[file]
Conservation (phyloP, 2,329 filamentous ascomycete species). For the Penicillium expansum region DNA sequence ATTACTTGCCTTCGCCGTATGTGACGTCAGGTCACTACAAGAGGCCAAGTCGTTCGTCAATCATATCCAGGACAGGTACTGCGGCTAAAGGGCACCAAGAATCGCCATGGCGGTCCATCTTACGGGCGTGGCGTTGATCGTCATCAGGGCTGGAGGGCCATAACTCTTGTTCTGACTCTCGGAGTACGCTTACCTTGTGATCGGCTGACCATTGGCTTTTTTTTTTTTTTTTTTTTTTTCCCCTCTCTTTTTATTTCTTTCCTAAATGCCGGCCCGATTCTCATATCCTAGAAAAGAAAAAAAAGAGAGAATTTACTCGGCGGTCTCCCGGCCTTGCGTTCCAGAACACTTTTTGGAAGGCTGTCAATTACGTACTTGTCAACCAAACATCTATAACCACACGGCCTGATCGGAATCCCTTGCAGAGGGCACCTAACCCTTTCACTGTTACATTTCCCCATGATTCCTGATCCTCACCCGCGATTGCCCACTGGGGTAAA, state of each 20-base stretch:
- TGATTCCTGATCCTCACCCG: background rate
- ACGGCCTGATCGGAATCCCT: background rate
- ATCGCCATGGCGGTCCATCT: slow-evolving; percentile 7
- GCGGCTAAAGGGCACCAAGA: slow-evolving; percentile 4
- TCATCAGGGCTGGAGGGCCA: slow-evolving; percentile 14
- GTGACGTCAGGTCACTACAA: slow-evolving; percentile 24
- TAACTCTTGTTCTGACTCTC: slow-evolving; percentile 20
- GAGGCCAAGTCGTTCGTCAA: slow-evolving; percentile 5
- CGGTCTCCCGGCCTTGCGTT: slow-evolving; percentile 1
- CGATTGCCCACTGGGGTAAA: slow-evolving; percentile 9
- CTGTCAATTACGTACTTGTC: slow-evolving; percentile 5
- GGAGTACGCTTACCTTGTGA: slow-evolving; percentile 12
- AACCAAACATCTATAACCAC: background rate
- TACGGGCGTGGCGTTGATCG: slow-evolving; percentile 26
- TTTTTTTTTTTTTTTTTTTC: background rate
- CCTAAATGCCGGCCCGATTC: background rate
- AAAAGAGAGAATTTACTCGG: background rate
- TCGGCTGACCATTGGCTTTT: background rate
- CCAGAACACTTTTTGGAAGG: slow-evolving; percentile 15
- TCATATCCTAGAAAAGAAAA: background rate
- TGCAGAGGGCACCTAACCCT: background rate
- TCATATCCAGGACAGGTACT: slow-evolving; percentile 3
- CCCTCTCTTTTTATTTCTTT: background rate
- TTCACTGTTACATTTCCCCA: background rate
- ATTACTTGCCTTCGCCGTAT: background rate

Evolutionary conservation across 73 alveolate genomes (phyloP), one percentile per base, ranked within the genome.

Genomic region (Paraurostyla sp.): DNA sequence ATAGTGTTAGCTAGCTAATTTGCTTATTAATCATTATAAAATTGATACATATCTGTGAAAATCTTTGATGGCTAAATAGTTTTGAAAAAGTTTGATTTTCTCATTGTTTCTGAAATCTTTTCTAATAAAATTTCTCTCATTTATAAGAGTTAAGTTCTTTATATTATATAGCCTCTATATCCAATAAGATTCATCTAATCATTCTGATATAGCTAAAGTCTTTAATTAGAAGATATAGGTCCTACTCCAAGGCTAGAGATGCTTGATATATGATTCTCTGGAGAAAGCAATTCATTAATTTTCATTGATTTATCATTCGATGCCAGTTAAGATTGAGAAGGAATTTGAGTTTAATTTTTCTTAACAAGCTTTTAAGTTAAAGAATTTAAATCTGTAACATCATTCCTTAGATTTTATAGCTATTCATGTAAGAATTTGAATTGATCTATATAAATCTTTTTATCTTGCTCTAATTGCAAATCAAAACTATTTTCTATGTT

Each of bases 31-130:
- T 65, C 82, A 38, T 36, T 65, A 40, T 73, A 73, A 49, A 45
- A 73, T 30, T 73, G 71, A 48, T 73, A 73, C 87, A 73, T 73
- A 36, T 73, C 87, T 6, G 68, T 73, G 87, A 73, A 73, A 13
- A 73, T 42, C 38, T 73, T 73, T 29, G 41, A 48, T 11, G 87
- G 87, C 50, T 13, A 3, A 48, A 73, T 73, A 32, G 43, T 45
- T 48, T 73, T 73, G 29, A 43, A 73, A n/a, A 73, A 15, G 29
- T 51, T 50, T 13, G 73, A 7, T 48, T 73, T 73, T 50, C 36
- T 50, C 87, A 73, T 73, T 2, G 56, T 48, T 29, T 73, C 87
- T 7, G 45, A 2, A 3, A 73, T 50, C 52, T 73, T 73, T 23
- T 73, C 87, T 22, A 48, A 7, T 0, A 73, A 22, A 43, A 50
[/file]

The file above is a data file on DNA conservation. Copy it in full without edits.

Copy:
Conservation (phyloP, 2,329 filamentous ascomycete species). For the Penicillium expansum region DNA sequence ATTACTTGCCTTCGCCGTATGTGACGTCAGGTCACTACAAGAGGCCAAGTCGTTCGTCAATCATATCCAGGACAGGTACTGCGGCTAAAGGGCACCAAGAATCGCCATGGCGGTCCATCTTACGGGCGTGGCGTTGATCGTCATCAGGGCTGGAGGGCCATAACTCTTGTTCTGACTCTCGGAGTACGCTTACCTTGTGATCGGCTGACCATTGGCTTTTTTTTTTTTTTTTTTTTTTTCCCCTCTCTTTTTATTTCTTTCCTAAATGCCGGCCCGATTCTCATATCCTAGAAAAGAAAAAAAAGAGAGAATTTACTCGGCGGTCTCCCGGCCTTGCGTTCCAGAACACTTTTTGGAAGGCTGTCAATTACGTACTTGTCAACCAAACATCTATAACCACACGGCCTGATCGGAATCCCTTGCAGAGGGCACCTAACCCTTTCACTGTTACATTTCCCCATGATTCCTGATCCTCACCCGCGATTGCCCACTGGGGTAAA, state of each 20-base stretch:
- TGATTCCTGATCCTCACCCG: background rate
- ACGGCCTGATCGGAATCCCT: background rate
- ATCGCCATGGCGGTCCATCT: slow-evolving; percentile 7
- GCGGCTAAAGGGCACCAAGA: slow-evolving; percentile 4
- TCATCAGGGCTGGAGGGCCA: slow-evolving; percentile 14
- GTGACGTCAGGTCACTACAA: slow-evolving; percentile 24
- TAACTCTTGTTCTGACTCTC: slow-evolving; percentile 20
- GAGGCCAAGTCGTTCGTCAA: slow-evolving; percentile 5
- CGGTCTCCCGGCCTTGCGTT: slow-evolving; percentile 1
- CGATTGCCCACTGGGGTAAA: slow-evolving; percentile 9
- CTGTCAATTACGTACTTGTC: slow-evolving; percentile 5
- GGAGTACGCTTACCTTGTGA: slow-evolving; percentile 12
- AACCAAACATCTATAACCAC: background rate
- TACGGGCGTGGCGTTGATCG: slow-evolving; percentile 26
- TTTTTTTTTTTTTTTTTTTC: background rate
- CCTAAATGCCGGCCCGATTC: background rate
- AAAAGAGAGAATTTACTCGG: background rate
- TCGGCTGACCATTGGCTTTT: background rate
- CCAGAACACTTTTTGGAAGG: slow-evolving; percentile 15
- TCATATCCTAGAAAAGAAAA: background rate
- TGCAGAGGGCACCTAACCCT: background rate
- TCATATCCAGGACAGGTACT: slow-evolving; percentile 3
- CCCTCTCTTTTTATTTCTTT: background rate
- TTCACTGTTACATTTCCCCA: background rate
- ATTACTTGCCTTCGCCGTAT: background rate

Evolutionary conservation across 73 alveolate genomes (phyloP), one percentile per base, ranked within the genome.

Genomic region (Paraurostyla sp.): DNA sequence ATAGTGTTAGCTAGCTAATTTGCTTATTAATCATTATAAAATTGATACATATCTGTGAAAATCTTTGATGGCTAAATAGTTTTGAAAAAGTTTGATTTTCTCATTGTTTCTGAAATCTTTTCTAATAAAATTTCTCTCATTTATAAGAGTTAAGTTCTTTATATTATATAGCCTCTATATCCAATAAGATTCATCTAATCATTCTGATATAGCTAAAGTCTTTAATTAGAAGATATAGGTCCTACTCCAAGGCTAGAGATGCTTGATATATGATTCTCTGGAGAAAGCAATTCATTAATTTTCATTGATTTATCATTCGATGCCAGTTAAGATTGAGAAGGAATTTGAGTTTAATTTTTCTTAACAAGCTTTTAAGTTAAAGAATTTAAATCTGTAACATCATTCCTTAGATTTTATAGCTATTCATGTAAGAATTTGAATTGATCTATATAAATCTTTTTATCTTGCTCTAATTGCAAATCAAAACTATTTTCTATGTT

Each of bases 31-130:
- T 65, C 82, A 38, T 36, T 65, A 40, T 73, A 73, A 49, A 45
- A 73, T 30, T 73, G 71, A 48, T 73, A 73, C 87, A 73, T 73
- A 36, T 73, C 87, T 6, G 68, T 73, G 87, A 73, A 73, A 13
- A 73, T 42, C 38, T 73, T 73, T 29, G 41, A 48, T 11, G 87
- G 87, C 50, T 13, A 3, A 48, A 73, T 73, A 32, G 43, T 45
- T 48, T 73, T 73, G 29, A 43, A 73, A n/a, A 73, A 15, G 29
- T 51, T 50, T 13, G 73, A 7, T 48, T 73, T 73, T 50, C 36
- T 50, C 87, A 73, T 73, T 2, G 56, T 48, T 29, T 73, C 87
- T 7, G 45, A 2, A 3, A 73, T 50, C 52, T 73, T 73, T 23
- T 73, C 87, T 22, A 48, A 7, T 0, A 73, A 22, A 43, A 50